Khotskaya YB. Role of syndecan-1 as key regulator of multiple myeloma pathogenesis. [Doctoral Dissertation]. University of Alabama – Birmingham; 2009. Available from: http://contentdm.mhsl.uab.edu/u?/etd,766

2. Warram, Jason M. (Jason Morgan). Strategies for combined screening and imaging of breast cancer.

Degree: PhD, 2011, University of Alabama – Birmingham

Successful treatment of breast cancer directly correlates with tumor stage and grade at diagnosis. Early diagnosis leads to a five-year relative survival rate of 96.8% as opposed to only a 22.5% five-year survival rate when diagnosed at late stage. Cancerspecific mechanisms need to be extended to enable cancer detection in an individual patient, in particular, the metastatic burden that currently cannot be assessed by conventional imaging. This approach for cancer detection would remove the biases of patient characteristics, permit immediate diagnostic feedback, improve sensitivity for early detection of small metastatic lesions, and be cost effective. Toward this goal, the cancer-specific diagnostic adenovirus (Ad) vector (Ad5/3-Id1-SEAP-Id1-mCherry) was produced that includes a human secreted embryonic alkaline phosphatase (SEAP) reporter for blood-based screening and a fluorescent reporter (mCherry) for localized imaging. Importantly, the cancer-specific promoter Id1 was selected to drive both reporters due to the correlation between aggressive cancer phenotypes and high Id1 expression. Safety and efficacy issues have limited the use of recombinant Ad for routine clinical applications. To overcome this impediment, ultrasound microbubbles (MB) were developed to improve Ad delivery to the tumor vasculature. This was achieved by targeting the Ad packaged MB to receptors overexpressed in the tumor, namely αVβ3 integrin, P-selectin, and VEGFR2. During in vitro assessment, both SEAP and mCherry reporter expression was shown to correlate with cancer cell phenotype. In a tumorbearing mouse model, SEAP reporter expression was found to be 14-fold over background when as little as 2.5% of tumor cells were infected. Triple-targeted MBs displayed enhanced affinity for tumor vasculature when assessed in vitro and in vivo. Packaging of the targeted MBs with diagnostic Ad was confirmed and the approach was tested in a tumor-bearing mouse model. Groups receiving the targeted Ad packaged MBs displayed a 4-fold increase in SEAP reporter expression over groups receiving equivalent unpackaged Ad dosing. In addition, the mCherry fluorescence reporter was localized in the tumor. Safe delivery of a non-invasive diagnostic reporter system using FDA approved MBs has the potential for immediate application, allowing this diagnostic system to impact populations currently in need of more advanced and sensitive detection modalities.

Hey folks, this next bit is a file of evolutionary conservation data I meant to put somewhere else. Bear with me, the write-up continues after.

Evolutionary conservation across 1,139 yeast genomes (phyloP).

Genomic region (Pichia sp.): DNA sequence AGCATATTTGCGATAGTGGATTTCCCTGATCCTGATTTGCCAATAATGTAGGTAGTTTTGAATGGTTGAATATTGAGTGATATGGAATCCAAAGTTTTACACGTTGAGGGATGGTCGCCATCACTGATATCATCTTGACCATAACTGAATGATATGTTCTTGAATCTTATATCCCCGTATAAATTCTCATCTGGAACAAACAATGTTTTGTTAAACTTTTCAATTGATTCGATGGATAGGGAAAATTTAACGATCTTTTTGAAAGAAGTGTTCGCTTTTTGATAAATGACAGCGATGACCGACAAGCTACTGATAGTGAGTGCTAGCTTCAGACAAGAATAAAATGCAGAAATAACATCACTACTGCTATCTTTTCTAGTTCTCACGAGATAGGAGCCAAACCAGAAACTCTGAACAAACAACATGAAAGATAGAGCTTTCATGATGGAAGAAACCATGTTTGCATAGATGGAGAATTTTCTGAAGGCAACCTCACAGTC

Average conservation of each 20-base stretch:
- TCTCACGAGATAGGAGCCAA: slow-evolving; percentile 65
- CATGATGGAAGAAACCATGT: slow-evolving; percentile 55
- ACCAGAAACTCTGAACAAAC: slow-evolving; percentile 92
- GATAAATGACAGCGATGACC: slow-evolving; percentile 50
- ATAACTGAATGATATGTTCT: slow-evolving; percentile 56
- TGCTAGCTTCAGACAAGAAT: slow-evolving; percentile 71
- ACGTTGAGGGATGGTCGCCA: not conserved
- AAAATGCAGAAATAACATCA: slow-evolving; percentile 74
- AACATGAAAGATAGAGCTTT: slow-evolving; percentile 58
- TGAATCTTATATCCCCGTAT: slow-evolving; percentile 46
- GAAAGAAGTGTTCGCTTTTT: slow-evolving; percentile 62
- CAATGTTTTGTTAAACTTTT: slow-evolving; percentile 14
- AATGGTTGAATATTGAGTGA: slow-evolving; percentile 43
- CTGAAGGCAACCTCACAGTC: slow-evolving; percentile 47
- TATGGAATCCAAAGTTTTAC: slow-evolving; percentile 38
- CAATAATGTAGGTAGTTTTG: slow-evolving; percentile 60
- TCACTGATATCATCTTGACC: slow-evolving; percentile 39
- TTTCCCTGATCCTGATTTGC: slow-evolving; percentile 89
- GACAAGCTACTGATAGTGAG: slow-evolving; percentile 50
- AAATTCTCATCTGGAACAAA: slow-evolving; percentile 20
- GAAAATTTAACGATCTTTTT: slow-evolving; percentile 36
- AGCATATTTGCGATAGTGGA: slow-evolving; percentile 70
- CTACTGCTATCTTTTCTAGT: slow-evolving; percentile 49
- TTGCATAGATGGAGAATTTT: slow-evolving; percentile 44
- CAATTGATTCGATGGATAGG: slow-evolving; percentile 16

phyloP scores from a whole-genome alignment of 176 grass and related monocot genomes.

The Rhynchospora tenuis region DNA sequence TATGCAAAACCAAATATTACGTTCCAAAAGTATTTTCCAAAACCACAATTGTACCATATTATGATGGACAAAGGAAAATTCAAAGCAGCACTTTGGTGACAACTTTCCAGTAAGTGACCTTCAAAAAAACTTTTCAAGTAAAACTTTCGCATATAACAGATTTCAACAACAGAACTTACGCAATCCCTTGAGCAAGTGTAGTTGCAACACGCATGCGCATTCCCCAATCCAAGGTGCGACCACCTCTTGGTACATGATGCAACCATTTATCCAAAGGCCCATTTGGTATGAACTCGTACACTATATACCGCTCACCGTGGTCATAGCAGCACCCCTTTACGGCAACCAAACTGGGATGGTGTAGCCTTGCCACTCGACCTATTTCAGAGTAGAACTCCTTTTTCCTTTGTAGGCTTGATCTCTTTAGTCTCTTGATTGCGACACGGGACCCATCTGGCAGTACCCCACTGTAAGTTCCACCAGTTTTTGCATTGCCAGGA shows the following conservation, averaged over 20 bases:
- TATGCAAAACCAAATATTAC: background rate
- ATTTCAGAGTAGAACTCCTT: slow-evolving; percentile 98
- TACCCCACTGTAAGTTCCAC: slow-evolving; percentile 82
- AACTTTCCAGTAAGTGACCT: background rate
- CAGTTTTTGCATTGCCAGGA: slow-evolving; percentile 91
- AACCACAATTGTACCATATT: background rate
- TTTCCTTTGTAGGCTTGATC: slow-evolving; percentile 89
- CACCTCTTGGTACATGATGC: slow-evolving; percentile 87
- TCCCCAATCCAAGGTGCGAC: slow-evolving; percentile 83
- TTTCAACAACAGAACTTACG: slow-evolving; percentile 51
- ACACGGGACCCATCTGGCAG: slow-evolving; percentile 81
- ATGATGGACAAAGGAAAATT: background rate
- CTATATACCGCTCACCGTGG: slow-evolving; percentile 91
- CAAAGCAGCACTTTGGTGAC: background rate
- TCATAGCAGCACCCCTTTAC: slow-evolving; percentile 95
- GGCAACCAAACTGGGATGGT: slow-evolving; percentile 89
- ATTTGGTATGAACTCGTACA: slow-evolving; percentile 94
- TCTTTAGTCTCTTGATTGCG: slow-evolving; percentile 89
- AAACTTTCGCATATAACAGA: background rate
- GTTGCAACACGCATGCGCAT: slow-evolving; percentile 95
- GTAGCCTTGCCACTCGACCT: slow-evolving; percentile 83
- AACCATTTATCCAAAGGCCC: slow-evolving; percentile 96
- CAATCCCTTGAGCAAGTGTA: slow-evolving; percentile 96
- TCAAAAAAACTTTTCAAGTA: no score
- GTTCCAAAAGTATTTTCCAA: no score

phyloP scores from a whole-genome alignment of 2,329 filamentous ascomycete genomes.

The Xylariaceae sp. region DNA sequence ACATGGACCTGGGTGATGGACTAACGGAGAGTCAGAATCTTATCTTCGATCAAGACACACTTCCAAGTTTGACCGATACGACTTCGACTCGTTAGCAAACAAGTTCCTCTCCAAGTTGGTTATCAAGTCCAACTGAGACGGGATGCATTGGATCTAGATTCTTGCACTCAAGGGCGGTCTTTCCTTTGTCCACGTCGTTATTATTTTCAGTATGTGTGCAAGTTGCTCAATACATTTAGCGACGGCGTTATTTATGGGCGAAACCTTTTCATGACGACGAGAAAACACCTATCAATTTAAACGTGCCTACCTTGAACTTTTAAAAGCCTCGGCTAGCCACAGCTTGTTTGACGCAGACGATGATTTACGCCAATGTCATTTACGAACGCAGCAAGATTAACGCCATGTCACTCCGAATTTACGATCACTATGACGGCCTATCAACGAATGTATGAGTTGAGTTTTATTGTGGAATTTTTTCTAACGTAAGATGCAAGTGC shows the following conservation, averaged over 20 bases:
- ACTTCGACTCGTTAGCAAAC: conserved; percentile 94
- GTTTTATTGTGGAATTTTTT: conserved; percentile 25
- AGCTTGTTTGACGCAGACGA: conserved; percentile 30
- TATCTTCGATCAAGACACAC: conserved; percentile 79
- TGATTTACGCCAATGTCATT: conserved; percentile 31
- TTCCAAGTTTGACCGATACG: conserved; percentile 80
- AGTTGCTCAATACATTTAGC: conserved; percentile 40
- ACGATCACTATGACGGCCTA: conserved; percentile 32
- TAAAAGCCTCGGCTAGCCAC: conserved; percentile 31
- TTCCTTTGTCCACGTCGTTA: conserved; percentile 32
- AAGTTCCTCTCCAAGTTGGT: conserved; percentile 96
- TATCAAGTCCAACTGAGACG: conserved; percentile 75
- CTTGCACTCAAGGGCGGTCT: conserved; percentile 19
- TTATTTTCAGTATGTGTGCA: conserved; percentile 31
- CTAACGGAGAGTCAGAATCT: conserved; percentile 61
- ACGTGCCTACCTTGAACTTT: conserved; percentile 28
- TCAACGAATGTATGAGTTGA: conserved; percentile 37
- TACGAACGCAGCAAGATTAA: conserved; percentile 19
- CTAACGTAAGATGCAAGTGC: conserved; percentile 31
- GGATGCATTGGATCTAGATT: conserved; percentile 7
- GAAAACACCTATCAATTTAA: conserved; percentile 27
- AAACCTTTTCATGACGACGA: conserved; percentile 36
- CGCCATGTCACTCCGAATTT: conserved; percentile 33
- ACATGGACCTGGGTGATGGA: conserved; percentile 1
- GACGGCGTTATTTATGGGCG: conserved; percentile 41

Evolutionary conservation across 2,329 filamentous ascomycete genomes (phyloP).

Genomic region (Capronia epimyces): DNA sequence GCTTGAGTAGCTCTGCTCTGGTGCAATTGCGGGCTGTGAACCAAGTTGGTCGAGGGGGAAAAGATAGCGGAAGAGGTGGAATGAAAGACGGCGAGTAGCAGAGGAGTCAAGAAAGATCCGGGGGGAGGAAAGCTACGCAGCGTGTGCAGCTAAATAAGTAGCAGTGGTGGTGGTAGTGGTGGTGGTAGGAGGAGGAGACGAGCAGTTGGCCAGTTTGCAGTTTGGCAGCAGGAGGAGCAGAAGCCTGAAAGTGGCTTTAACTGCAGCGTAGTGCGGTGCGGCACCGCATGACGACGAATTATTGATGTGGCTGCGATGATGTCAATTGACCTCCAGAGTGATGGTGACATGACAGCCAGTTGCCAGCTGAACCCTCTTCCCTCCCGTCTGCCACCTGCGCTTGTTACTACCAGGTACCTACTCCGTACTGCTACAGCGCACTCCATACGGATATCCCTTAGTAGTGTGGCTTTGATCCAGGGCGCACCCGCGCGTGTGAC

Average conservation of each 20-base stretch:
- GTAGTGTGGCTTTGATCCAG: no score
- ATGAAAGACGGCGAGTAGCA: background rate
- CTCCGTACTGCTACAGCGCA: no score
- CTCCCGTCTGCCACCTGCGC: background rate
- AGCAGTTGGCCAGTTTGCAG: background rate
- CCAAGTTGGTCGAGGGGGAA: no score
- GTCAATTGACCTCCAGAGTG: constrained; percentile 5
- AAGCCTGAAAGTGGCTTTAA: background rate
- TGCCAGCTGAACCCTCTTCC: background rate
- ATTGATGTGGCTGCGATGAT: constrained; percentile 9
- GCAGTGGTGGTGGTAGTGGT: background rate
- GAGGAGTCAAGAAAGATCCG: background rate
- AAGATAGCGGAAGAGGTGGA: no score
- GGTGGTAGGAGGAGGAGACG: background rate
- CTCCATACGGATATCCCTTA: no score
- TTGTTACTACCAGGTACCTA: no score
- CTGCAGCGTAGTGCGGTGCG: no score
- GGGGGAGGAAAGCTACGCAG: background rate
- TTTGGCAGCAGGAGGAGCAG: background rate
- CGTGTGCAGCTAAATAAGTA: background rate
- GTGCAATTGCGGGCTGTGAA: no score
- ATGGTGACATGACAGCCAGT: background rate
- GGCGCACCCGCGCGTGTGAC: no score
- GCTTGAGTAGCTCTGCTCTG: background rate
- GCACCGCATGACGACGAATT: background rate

1 online resource (xi, 111 p. : ill., digital, PDF file)

Pathology

Joint Health Sciences;

breast cancer screening gene therapy microbubbles ultrasound contrast agent adenovirus delivery

UNRESTRICTED

Advisors/Committee Members: Sanderson, Ralph D., Borovjagin, Anton V.<br>, Feng, Xu<br>, Frost, Andra R.<br>, Lopez, Richard D.<br>, Ponnazhagan, Selvarangan<br>, Zinn, Kurt R..

Subjects/Keywords: Adenoviridae  – genetics<; br>; Breast Neoplasms  – diagnosis<; br>; Gene Therapy<; br>; Mass Screening  – methods<; br>; Microbubbles<; br>; Neoplasm Metastasis<; br>; Promoter Regions, Genetic  – genetics<; br>; Vascular Endothelial Growth Factor Receptor-2  – immunology

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APA · Chicago · MLA · Vancouver · CSE | Export to Zotero / EndNote / Reference Manager

APA (6th Edition):

Warram, J. M. (. M. (2011). Strategies for combined screening and imaging of breast cancer. (Doctoral Dissertation). University of Alabama – Birmingham. Retrieved from http://contentdm.mhsl.uab.edu/u?/etd,881

Chicago Manual of Style (16th Edition):

Warram, Jason M (Jason Morgan). “Strategies for combined screening and imaging of breast cancer.” 2011. Doctoral Dissertation, University of Alabama – Birmingham. Accessed March 29, 2020. http://contentdm.mhsl.uab.edu/u?/etd,881.

MLA Handbook (7th Edition):

Warram, Jason M (Jason Morgan). “Strategies for combined screening and imaging of breast cancer.” 2011. Web. 29 Mar 2020.